In the aftermath of the London Unconference, after the usual
beer drinking networking at the pub, I meet Javier Varela, one of our many readers that were present. It turns out my fellow Iberic friend is involved in some interesting hardware projects, one of them being the OVM20 Lite board. I was looking for an excuse to mess around with my old Prusa and this was the perfect one. The P3Steel 3D printer was just getting dusty on my basement and it printed just fine in the past. Until one day…
Based on Arduino Mega 2560 with the RAMPS 1.4, it was a pretty standard and cheap option to get some years ago (and still is). My additional modifications or upgrades from the standard options was a LCD screen and the DRV8825 stepper drivers.
What happened was that one fine day the prints started to skew. No matter how hard I tried, it skewed. I checked the driver’s potentiometer, I went back to the motor specifications, I swapped drivers around, and I even flashed another firmware. If the print was big enough, it will get messed up. Sometimes even small prints failed. When you are debugging something like this for hours, there comes a point in time that you start to suspect everything. Was it overheating the drivers? If so, why did this never happened before? Maybe the power supply is fluctuating and coming to the end of its life? Some messed up capacitor in the board? Was it RAMPS’ fault or Arduino? A motor starting to fail? A mechanical issue? I had a fine-tuned Marlin firmware that I manually tweaked and slightly changed, which I had no backup off after the flashing. In retrospect, I actually checked for a lot of things that couldn’t really be related to the problem back then but I also learned quite a lot.
Meanwhile life happened, as it does sometimes, and I didn’t have enough time to get it to work again. It got semi-forgotten, in one of those “I’ll fix it later” shelf’s. I have quite a stack of those by the way and the tendency seems to grow only in one direction. But I always wanted to get the printer fixed, mainly because sometimes when I’m tinkering I go “I’ll just have to print this piece and it would look aweso… oh, wait…”. Or when something breaks around the house my wife says “Can’t you just print that honey?”, which I reply “I could but…”. It was just sad.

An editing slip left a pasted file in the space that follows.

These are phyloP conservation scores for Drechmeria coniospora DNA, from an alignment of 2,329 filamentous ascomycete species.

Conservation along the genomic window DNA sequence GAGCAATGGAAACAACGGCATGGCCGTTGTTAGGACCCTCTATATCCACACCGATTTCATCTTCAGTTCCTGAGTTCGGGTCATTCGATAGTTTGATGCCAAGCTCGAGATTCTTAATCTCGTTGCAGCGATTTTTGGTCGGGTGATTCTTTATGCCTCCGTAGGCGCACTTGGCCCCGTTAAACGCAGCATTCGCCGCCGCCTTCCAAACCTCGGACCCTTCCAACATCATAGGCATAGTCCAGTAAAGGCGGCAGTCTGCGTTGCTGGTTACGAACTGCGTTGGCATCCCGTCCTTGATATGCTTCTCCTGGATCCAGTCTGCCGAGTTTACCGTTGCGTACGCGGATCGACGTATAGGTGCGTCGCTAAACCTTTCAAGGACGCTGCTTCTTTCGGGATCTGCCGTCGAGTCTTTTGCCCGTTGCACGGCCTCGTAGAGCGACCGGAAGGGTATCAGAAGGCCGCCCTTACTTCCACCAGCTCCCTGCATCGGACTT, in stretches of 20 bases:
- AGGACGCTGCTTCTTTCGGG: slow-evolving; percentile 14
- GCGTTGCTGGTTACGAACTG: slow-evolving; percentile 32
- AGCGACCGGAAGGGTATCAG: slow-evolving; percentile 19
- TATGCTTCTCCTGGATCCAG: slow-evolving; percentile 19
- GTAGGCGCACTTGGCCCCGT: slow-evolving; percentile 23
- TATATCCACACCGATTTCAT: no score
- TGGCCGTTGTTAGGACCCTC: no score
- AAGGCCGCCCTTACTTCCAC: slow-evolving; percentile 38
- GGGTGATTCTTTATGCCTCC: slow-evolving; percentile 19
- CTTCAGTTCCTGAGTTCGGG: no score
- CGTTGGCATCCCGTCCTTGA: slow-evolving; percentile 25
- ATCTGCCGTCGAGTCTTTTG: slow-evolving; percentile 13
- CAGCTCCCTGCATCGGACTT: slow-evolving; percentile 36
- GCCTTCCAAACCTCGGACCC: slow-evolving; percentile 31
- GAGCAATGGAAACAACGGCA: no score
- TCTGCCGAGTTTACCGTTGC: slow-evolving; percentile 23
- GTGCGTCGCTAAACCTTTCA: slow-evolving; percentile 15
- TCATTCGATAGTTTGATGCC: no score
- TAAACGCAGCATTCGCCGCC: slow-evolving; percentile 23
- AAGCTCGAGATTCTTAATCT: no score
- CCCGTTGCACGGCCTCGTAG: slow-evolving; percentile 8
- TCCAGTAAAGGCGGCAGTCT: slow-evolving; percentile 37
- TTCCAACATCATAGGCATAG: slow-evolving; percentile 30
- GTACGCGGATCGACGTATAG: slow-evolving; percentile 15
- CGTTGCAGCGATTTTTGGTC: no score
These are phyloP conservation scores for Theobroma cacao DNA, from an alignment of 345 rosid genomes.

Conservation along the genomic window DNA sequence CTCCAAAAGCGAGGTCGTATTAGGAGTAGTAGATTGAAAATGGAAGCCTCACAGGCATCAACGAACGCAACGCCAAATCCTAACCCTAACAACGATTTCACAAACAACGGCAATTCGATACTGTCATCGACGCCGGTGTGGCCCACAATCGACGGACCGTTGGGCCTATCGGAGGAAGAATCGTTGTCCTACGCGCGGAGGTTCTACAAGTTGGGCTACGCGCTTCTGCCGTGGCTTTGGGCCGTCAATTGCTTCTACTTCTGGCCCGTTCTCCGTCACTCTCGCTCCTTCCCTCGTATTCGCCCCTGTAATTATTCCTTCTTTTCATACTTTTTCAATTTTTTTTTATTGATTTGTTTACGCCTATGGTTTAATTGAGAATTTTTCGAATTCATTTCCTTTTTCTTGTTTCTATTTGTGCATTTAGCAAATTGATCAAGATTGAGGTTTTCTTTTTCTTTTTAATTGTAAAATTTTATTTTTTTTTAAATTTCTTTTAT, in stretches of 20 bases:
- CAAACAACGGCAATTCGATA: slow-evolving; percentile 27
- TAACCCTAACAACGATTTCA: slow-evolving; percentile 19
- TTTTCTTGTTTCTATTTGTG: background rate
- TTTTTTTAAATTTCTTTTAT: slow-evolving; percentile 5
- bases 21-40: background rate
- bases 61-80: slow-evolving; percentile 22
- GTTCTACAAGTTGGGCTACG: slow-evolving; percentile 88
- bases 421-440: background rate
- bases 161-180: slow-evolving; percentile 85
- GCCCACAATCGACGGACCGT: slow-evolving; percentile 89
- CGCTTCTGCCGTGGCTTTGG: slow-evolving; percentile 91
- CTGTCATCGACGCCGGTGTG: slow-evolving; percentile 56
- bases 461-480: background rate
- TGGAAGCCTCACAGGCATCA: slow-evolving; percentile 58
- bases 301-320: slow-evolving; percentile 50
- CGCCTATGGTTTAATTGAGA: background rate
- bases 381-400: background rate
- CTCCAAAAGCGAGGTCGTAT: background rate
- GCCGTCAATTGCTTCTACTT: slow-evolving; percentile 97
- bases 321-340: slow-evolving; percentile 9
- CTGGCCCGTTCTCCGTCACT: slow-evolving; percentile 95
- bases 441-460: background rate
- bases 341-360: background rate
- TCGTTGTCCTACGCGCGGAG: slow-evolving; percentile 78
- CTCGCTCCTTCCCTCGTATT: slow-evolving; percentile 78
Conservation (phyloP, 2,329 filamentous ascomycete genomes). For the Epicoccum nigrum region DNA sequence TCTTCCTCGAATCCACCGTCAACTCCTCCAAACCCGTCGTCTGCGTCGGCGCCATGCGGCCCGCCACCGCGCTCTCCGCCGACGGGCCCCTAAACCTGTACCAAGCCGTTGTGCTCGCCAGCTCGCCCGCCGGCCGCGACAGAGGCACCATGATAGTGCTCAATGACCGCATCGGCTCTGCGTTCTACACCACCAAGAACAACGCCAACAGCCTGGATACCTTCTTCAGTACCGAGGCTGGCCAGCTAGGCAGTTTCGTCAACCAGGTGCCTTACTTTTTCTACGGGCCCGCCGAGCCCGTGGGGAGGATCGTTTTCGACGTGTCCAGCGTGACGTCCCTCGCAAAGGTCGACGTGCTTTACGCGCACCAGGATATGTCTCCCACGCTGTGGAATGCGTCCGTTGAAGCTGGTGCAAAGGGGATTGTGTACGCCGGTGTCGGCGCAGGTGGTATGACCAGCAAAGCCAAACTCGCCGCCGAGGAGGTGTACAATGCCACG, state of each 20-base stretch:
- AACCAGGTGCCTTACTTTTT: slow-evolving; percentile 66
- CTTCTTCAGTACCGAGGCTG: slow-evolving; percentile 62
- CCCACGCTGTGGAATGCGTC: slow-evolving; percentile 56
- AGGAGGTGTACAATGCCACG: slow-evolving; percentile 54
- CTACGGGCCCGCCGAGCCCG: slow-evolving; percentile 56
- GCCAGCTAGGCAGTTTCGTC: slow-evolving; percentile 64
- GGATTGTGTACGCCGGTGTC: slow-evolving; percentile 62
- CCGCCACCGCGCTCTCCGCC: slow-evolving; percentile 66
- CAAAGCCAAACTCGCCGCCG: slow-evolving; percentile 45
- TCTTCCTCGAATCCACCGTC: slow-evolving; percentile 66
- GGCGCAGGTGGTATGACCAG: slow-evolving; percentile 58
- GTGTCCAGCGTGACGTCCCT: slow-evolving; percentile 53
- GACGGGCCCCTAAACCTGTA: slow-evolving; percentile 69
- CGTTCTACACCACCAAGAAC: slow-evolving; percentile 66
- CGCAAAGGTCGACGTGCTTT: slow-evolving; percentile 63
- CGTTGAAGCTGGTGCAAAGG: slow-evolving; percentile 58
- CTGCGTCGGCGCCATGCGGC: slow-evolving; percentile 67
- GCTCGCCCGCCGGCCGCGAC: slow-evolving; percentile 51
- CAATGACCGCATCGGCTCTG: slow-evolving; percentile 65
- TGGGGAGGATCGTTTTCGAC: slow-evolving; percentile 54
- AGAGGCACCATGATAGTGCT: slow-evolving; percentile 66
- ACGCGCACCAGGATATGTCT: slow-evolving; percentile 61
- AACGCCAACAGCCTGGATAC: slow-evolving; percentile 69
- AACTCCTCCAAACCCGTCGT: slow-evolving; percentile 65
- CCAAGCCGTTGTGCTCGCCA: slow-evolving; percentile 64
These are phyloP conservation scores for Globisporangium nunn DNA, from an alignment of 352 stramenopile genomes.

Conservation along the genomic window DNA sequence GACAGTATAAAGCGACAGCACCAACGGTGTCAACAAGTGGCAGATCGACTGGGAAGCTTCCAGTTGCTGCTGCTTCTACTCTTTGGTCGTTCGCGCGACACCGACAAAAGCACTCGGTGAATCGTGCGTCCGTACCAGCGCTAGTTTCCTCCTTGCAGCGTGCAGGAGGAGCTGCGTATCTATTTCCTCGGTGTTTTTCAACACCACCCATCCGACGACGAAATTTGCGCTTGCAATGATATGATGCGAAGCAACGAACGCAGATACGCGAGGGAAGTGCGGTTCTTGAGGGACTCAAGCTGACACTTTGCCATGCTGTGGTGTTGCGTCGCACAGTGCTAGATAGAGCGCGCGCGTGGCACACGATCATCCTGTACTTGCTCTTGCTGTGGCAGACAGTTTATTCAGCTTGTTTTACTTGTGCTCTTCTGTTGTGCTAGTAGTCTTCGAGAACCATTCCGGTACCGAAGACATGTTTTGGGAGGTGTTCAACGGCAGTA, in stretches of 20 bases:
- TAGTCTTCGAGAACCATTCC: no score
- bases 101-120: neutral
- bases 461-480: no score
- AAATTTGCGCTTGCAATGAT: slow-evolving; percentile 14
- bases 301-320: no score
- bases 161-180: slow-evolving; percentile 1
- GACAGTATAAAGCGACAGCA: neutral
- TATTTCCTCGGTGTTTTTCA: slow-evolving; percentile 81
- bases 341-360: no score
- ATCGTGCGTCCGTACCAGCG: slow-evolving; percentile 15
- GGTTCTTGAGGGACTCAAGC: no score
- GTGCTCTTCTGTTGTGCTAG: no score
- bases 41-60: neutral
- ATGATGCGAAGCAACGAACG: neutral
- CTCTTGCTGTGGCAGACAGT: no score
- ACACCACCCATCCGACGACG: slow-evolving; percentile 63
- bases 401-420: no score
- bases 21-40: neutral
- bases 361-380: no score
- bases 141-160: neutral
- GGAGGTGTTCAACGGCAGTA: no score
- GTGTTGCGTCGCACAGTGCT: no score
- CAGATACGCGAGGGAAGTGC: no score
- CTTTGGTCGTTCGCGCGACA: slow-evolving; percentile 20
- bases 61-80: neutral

So I meet Javier Varela and learned about the OVM20 Lite board. Made from quality components, this is a sort of an all-in-one Arduino Mega + RAMPS 1.4, 100% Marlin compatible, board. It’s slicker since all of the components are in one four-layer board and already comes with integrated DRV8825 drivers. The obvious downside is that if a driver burns out, it is not easily replaced. The specifications are pretty much what I have at home and I figured that was worth a shot to just replace the electronics I had on my old Prusa for this new board and give it a go. After all, it could actually solve my printing problems and wouldn’t take a lot of time.
I ordered one, the launching price was 39€ for the board, 4 driver dissipaters included, which I find quite fair. The OVM20 Lite board feels similar to the RAMPS and the replacement process was quite easy. I just carefully disconnected a set of cables from my RAMPS and connected to the OVM20. All in all I reckon it took around 15 minutes.